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MinnSpec -- Minnesota Speculative Fiction Writers Message Board MinnSpec -- Minnesota Speculative Fiction Writers Discussion Forum › Beyond Competent and Accomplished (Words of Wisdom from Kelly Link)

Beyond Competent and Accomplished (Words of Wisdom from Kelly Link)

Hilary Moon M.
Hilary
Group Organizer
Minneapolis, MN
Post #: 6,066
Charles C. Finlay reprinted this essay from Kelly Link in his livejournal. While it is about OWW (the Online Writing Workshop) it echoes warnings that I received from Karen Joy Fowler and Tim Powers at Clarion, so I thought that I would include it here for people to mull over.

Hmm





BEYOND COMPETENT AND ACCOMPLISHED: A CALL TO ACTION FOR WORKSHOPPERS

In the past few months, it seems to me that there is a great deal of competent work being posted to the Online Writing Workshop. This month there was a handful of stories that could have been Editor's Choices, and all of them are probably good enough, with minor revisions, to sell to some of the second- or third-tier markets. Some of you will sell -- or already have sold -- your work to _Asimov's_ or _F&SF_. This is one of the largest workshops that I've ever been a part of, and it works. I read the comments on stories, and, like any workshop, there is good advice and bad advice and just plain weird advice being given. Part of becoming a better writer is not only learning what to take away from good advice, but what to take away (or figure out) about bad advice or off-the-wall advice. The only kind of critique that I worry about, in the long run, is the tendency of a workshop to sand off all the interesting edges from a writer. Workshops frequently reward writers of competent prose who can tell stories that are smaller in scope and easy to understand. A group of writers will find it easier to agree about certain kinds of stories -- the kind that ought to sell to magazines, because we've all read exactly that kind of story in magazines -- than about more ambitious stories. The more ambitious or individual a story is, the argument goes, the fewer readers that story will find. So play it safe: tone down the interesting stuff.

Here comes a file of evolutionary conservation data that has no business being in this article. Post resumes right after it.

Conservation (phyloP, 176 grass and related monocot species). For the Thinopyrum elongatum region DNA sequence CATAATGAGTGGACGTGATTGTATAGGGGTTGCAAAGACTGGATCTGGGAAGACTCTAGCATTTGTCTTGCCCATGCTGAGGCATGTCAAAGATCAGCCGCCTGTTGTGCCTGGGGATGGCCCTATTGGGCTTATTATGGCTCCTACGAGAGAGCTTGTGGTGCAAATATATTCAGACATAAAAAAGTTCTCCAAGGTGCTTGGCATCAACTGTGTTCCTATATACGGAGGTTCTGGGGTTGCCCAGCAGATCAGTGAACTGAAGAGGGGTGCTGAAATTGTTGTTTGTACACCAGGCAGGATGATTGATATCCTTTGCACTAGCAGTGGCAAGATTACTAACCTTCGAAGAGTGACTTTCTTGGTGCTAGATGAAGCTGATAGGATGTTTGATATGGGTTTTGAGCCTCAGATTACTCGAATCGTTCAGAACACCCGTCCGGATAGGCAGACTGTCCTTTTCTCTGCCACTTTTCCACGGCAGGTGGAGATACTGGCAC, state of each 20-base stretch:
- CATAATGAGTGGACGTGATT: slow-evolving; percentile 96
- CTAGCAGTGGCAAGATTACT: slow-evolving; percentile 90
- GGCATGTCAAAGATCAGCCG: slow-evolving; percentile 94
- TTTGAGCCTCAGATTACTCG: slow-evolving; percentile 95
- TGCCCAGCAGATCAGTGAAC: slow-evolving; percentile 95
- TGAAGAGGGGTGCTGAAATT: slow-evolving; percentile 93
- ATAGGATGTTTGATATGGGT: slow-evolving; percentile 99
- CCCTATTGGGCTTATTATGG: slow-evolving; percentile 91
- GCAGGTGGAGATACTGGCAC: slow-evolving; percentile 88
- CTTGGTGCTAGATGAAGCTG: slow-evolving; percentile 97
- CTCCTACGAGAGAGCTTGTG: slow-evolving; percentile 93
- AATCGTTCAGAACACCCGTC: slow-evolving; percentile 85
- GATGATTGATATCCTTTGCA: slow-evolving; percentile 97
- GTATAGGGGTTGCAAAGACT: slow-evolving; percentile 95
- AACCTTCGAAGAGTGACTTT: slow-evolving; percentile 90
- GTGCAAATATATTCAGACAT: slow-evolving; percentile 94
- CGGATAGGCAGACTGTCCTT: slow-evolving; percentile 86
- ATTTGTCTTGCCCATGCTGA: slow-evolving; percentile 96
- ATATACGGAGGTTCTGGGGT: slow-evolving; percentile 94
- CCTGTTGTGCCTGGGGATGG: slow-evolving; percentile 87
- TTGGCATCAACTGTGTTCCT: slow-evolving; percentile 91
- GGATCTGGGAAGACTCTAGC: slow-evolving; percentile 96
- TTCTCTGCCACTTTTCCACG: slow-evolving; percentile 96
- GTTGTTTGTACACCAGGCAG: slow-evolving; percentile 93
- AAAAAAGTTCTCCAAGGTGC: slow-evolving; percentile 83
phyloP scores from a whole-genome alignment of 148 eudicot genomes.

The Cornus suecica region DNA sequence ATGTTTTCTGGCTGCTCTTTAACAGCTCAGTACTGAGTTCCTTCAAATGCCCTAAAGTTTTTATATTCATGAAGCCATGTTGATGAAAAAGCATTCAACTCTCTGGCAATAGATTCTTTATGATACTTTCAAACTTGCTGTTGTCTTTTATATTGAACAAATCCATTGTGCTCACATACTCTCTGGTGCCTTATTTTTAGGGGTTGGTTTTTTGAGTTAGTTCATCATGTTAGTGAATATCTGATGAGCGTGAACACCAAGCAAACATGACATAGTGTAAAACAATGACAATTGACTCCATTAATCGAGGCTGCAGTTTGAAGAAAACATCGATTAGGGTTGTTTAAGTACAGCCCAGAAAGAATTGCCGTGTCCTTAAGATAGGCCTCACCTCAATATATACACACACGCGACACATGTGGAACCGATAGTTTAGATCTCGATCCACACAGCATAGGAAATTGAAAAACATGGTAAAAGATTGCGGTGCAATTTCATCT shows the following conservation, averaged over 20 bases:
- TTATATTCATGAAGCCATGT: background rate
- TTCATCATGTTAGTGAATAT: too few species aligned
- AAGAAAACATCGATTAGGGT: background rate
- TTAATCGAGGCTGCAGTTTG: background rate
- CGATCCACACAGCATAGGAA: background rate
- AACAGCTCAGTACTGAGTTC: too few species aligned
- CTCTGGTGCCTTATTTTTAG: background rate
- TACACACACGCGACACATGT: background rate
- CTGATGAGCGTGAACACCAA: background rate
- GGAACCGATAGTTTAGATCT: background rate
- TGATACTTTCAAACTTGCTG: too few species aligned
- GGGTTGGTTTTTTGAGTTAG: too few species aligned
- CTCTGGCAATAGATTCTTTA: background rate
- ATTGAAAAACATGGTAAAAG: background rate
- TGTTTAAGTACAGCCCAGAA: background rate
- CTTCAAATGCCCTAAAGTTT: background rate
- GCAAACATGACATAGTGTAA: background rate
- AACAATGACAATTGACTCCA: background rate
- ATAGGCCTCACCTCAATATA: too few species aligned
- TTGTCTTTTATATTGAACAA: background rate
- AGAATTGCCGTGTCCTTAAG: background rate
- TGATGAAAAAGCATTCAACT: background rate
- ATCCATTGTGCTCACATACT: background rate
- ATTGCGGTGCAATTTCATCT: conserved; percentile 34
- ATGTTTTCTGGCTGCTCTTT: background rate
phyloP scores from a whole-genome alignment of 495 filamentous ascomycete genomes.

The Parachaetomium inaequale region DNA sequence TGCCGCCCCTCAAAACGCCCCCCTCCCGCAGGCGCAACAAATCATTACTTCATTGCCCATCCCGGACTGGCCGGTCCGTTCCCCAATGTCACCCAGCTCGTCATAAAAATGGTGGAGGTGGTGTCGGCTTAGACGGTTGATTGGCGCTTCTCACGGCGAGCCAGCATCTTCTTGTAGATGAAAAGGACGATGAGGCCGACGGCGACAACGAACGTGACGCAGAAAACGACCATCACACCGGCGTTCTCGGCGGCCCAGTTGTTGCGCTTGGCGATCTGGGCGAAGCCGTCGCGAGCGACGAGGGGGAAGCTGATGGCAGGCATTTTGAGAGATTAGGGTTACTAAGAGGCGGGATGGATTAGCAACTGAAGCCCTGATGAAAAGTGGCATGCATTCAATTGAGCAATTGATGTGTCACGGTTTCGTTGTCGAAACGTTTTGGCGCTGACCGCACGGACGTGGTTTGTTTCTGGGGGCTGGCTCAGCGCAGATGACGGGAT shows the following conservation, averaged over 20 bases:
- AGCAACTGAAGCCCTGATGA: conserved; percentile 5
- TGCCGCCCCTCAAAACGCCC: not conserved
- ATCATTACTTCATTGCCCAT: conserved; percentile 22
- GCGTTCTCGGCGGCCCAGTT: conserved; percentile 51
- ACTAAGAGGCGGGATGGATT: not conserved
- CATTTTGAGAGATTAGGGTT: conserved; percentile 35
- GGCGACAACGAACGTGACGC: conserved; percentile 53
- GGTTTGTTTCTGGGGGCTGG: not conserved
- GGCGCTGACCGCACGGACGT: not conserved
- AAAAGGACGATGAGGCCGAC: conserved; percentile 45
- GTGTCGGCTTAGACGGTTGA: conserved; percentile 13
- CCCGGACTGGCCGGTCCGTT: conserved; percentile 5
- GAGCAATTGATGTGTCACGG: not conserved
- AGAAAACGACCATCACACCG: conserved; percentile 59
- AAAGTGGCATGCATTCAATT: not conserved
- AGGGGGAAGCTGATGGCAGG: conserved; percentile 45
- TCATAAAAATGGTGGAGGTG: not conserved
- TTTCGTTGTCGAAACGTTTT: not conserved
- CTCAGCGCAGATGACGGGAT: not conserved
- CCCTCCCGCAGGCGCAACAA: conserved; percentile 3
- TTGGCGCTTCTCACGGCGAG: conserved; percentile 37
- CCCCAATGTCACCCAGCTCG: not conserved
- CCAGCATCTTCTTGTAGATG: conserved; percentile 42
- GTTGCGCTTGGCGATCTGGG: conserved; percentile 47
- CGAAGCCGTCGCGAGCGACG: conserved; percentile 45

The problem with this kind of advice is that there are a lot of writers out there who can pull off an accomplished and enjoyable story. (Like I said, I could have selected a whole handful of pretty good stories this month.) So even though some of you are writing stories that are good enough to be published, you're competing for magazine space with writers who already have readers, and relationships with editors. Your competent stories may not actually be good enough to sell to the magazines that you would most like to be in. So what do you do? You can make a career (and a name for yourself) out of selling work to second- and third-tier magazines. But again, there are a lot of pretty good writers out there. Even at a zine like _Lady Churchill's Rosebud Wristlet_, we have a backlog of two issues' worth of short stories. We have more good work than we can publish. So what can you do?